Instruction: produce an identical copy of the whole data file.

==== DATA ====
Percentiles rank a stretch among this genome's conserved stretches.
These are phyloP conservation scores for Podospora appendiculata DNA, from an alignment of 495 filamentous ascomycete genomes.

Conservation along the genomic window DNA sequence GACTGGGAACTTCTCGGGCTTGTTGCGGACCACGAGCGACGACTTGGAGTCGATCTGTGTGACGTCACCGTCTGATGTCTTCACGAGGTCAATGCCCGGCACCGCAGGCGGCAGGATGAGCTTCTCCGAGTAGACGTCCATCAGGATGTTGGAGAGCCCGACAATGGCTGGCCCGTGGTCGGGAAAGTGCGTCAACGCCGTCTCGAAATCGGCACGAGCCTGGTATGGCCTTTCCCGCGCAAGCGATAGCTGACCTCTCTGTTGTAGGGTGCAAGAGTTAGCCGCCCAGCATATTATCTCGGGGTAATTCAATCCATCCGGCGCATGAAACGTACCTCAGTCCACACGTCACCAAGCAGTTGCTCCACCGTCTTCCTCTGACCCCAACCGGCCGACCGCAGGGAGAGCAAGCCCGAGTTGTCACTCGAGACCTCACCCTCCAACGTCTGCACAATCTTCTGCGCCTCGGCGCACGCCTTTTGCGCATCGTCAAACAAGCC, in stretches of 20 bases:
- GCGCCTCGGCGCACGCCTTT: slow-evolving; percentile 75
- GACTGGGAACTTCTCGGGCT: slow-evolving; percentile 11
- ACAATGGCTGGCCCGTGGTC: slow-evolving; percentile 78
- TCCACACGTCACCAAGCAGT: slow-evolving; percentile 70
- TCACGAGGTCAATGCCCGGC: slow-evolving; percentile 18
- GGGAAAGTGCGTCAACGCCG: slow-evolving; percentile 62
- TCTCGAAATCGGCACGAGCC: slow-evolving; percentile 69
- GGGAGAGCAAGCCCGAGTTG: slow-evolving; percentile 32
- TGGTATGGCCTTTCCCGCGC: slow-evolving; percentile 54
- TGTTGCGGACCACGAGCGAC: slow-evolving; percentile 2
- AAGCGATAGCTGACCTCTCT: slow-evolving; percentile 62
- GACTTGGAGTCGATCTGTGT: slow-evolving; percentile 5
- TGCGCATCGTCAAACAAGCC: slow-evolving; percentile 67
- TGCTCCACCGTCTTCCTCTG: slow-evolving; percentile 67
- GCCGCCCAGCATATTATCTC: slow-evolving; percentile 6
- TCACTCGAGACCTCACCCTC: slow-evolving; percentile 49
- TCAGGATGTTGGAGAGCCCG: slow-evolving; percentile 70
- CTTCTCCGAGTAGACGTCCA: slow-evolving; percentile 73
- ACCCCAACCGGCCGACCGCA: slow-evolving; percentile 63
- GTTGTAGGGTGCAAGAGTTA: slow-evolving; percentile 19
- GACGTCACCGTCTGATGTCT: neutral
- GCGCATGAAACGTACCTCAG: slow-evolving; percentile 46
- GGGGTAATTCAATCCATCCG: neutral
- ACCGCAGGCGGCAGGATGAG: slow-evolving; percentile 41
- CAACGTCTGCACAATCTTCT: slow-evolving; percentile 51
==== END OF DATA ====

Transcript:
Percentiles rank a stretch among this genome's conserved stretches.
These are phyloP conservation scores for Podospora appendiculata DNA, from an alignment of 495 filamentous ascomycete genomes.

Conservation along the genomic window DNA sequence GACTGGGAACTTCTCGGGCTTGTTGCGGACCACGAGCGACGACTTGGAGTCGATCTGTGTGACGTCACCGTCTGATGTCTTCACGAGGTCAATGCCCGGCACCGCAGGCGGCAGGATGAGCTTCTCCGAGTAGACGTCCATCAGGATGTTGGAGAGCCCGACAATGGCTGGCCCGTGGTCGGGAAAGTGCGTCAACGCCGTCTCGAAATCGGCACGAGCCTGGTATGGCCTTTCCCGCGCAAGCGATAGCTGACCTCTCTGTTGTAGGGTGCAAGAGTTAGCCGCCCAGCATATTATCTCGGGGTAATTCAATCCATCCGGCGCATGAAACGTACCTCAGTCCACACGTCACCAAGCAGTTGCTCCACCGTCTTCCTCTGACCCCAACCGGCCGACCGCAGGGAGAGCAAGCCCGAGTTGTCACTCGAGACCTCACCCTCCAACGTCTGCACAATCTTCTGCGCCTCGGCGCACGCCTTTTGCGCATCGTCAAACAAGCC, in stretches of 20 bases:
- GCGCCTCGGCGCACGCCTTT: slow-evolving; percentile 75
- GACTGGGAACTTCTCGGGCT: slow-evolving; percentile 11
- ACAATGGCTGGCCCGTGGTC: slow-evolving; percentile 78
- TCCACACGTCACCAAGCAGT: slow-evolving; percentile 70
- TCACGAGGTCAATGCCCGGC: slow-evolving; percentile 18
- GGGAAAGTGCGTCAACGCCG: slow-evolving; percentile 62
- TCTCGAAATCGGCACGAGCC: slow-evolving; percentile 69
- GGGAGAGCAAGCCCGAGTTG: slow-evolving; percentile 32
- TGGTATGGCCTTTCCCGCGC: slow-evolving; percentile 54
- TGTTGCGGACCACGAGCGAC: slow-evolving; percentile 2
- AAGCGATAGCTGACCTCTCT: slow-evolving; percentile 62
- GACTTGGAGTCGATCTGTGT: slow-evolving; percentile 5
- TGCGCATCGTCAAACAAGCC: slow-evolving; percentile 67
- TGCTCCACCGTCTTCCTCTG: slow-evolving; percentile 67
- GCCGCCCAGCATATTATCTC: slow-evolving; percentile 6
- TCACTCGAGACCTCACCCTC: slow-evolving; percentile 49
- TCAGGATGTTGGAGAGCCCG: slow-evolving; percentile 70
- CTTCTCCGAGTAGACGTCCA: slow-evolving; percentile 73
- ACCCCAACCGGCCGACCGCA: slow-evolving; percentile 63
- GTTGTAGGGTGCAAGAGTTA: slow-evolving; percentile 19
- GACGTCACCGTCTGATGTCT: neutral
- GCGCATGAAACGTACCTCAG: slow-evolving; percentile 46
- GGGGTAATTCAATCCATCCG: neutral
- ACCGCAGGCGGCAGGATGAG: slow-evolving; percentile 41
- CAACGTCTGCACAATCTTCT: slow-evolving; percentile 51